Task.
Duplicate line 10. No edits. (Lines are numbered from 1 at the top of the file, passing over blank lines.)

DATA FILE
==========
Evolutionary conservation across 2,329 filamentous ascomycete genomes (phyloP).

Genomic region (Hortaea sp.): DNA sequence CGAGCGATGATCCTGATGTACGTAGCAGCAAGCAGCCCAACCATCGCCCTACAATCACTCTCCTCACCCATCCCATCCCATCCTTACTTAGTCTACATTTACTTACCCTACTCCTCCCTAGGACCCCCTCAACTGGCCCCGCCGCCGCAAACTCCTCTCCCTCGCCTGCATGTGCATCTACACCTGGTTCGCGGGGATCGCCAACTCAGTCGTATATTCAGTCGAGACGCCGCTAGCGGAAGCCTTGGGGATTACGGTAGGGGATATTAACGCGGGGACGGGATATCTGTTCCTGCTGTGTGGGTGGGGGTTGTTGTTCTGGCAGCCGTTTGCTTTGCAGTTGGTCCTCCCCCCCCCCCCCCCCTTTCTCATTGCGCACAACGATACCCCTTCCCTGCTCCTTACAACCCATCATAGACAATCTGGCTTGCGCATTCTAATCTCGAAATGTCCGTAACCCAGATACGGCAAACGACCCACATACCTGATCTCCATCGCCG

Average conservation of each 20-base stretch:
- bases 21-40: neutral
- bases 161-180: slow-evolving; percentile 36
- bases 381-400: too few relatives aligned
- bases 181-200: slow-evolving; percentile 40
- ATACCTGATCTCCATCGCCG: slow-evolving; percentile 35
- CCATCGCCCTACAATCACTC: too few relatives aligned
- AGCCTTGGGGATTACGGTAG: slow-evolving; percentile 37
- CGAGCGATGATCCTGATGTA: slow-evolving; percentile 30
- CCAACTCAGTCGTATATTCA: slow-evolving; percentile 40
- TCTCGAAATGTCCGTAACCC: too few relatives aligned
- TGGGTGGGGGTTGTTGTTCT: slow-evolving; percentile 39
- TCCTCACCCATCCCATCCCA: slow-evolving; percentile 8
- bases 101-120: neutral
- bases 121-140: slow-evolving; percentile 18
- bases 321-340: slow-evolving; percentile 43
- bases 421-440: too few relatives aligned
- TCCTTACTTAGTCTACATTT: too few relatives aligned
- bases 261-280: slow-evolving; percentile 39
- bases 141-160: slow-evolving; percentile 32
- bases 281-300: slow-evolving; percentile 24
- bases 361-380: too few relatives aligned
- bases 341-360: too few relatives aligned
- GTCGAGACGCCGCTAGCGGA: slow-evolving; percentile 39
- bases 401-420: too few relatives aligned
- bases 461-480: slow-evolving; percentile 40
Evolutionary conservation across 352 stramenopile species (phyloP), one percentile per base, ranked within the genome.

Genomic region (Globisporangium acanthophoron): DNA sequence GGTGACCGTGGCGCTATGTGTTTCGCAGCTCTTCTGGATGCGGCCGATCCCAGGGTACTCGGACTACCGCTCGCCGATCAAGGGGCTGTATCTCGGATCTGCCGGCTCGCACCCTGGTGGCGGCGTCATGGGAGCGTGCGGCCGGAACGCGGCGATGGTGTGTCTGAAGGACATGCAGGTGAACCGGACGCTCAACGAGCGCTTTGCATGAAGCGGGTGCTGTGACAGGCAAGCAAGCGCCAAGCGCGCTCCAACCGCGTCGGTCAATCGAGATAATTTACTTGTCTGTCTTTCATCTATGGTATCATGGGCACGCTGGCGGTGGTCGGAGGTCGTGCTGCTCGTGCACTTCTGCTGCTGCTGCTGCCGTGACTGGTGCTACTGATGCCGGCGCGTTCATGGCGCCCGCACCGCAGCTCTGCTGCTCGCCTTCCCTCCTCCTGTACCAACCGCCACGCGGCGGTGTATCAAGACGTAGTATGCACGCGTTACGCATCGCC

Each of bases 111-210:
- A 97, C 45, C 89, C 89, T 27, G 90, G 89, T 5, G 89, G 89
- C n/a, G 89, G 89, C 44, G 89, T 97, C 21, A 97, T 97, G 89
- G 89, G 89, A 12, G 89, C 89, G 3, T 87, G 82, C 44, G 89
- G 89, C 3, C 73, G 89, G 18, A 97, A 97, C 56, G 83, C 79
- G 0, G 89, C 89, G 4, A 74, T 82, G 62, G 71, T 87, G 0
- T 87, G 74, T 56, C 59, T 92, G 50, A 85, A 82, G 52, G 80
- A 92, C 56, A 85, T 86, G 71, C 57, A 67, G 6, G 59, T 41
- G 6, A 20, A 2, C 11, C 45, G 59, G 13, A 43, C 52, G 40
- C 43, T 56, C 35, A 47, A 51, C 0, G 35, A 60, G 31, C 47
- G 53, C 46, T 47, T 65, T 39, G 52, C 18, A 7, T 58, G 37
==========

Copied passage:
- AGCCTTGGGGATTACGGTAG: slow-evolving; percentile 37